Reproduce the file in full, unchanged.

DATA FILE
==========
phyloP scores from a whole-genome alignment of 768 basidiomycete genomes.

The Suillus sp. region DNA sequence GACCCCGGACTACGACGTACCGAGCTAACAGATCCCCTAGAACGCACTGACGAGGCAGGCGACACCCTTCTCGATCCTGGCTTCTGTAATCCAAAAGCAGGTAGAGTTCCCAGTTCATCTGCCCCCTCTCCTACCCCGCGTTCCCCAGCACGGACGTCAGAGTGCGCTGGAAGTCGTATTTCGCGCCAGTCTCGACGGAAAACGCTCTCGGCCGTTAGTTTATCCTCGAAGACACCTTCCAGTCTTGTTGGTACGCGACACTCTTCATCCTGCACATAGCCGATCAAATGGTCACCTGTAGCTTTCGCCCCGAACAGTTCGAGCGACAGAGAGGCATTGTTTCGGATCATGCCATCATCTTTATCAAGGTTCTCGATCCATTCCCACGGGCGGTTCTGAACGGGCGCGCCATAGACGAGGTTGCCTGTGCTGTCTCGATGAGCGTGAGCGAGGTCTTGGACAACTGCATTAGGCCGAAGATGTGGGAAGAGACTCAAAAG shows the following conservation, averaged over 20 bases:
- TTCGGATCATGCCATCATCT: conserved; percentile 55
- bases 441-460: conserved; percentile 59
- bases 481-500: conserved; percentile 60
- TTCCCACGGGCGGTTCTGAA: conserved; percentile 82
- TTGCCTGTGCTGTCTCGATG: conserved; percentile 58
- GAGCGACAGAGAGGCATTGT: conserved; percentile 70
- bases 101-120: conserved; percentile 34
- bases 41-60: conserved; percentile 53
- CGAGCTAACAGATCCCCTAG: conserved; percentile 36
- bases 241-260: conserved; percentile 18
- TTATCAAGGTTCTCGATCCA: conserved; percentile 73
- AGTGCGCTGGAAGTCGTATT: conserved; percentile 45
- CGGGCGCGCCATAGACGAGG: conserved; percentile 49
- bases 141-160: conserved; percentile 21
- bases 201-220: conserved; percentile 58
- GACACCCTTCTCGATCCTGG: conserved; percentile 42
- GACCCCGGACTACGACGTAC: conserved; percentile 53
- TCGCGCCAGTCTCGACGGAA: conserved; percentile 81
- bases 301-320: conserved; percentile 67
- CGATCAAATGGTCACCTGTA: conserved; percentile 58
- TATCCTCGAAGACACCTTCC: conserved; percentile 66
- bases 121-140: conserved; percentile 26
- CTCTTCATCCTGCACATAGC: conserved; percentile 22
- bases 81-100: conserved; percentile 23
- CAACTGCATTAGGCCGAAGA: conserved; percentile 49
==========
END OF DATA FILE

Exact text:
phyloP scores from a whole-genome alignment of 768 basidiomycete genomes.

The Suillus sp. region DNA sequence GACCCCGGACTACGACGTACCGAGCTAACAGATCCCCTAGAACGCACTGACGAGGCAGGCGACACCCTTCTCGATCCTGGCTTCTGTAATCCAAAAGCAGGTAGAGTTCCCAGTTCATCTGCCCCCTCTCCTACCCCGCGTTCCCCAGCACGGACGTCAGAGTGCGCTGGAAGTCGTATTTCGCGCCAGTCTCGACGGAAAACGCTCTCGGCCGTTAGTTTATCCTCGAAGACACCTTCCAGTCTTGTTGGTACGCGACACTCTTCATCCTGCACATAGCCGATCAAATGGTCACCTGTAGCTTTCGCCCCGAACAGTTCGAGCGACAGAGAGGCATTGTTTCGGATCATGCCATCATCTTTATCAAGGTTCTCGATCCATTCCCACGGGCGGTTCTGAACGGGCGCGCCATAGACGAGGTTGCCTGTGCTGTCTCGATGAGCGTGAGCGAGGTCTTGGACAACTGCATTAGGCCGAAGATGTGGGAAGAGACTCAAAAG shows the following conservation, averaged over 20 bases:
- TTCGGATCATGCCATCATCT: conserved; percentile 55
- bases 441-460: conserved; percentile 59
- bases 481-500: conserved; percentile 60
- TTCCCACGGGCGGTTCTGAA: conserved; percentile 82
- TTGCCTGTGCTGTCTCGATG: conserved; percentile 58
- GAGCGACAGAGAGGCATTGT: conserved; percentile 70
- bases 101-120: conserved; percentile 34
- bases 41-60: conserved; percentile 53
- CGAGCTAACAGATCCCCTAG: conserved; percentile 36
- bases 241-260: conserved; percentile 18
- TTATCAAGGTTCTCGATCCA: conserved; percentile 73
- AGTGCGCTGGAAGTCGTATT: conserved; percentile 45
- CGGGCGCGCCATAGACGAGG: conserved; percentile 49
- bases 141-160: conserved; percentile 21
- bases 201-220: conserved; percentile 58
- GACACCCTTCTCGATCCTGG: conserved; percentile 42
- GACCCCGGACTACGACGTAC: conserved; percentile 53
- TCGCGCCAGTCTCGACGGAA: conserved; percentile 81
- bases 301-320: conserved; percentile 67
- CGATCAAATGGTCACCTGTA: conserved; percentile 58
- TATCCTCGAAGACACCTTCC: conserved; percentile 66
- bases 121-140: conserved; percentile 26
- CTCTTCATCCTGCACATAGC: conserved; percentile 22
- bases 81-100: conserved; percentile 23
- CAACTGCATTAGGCCGAAGA: conserved; percentile 49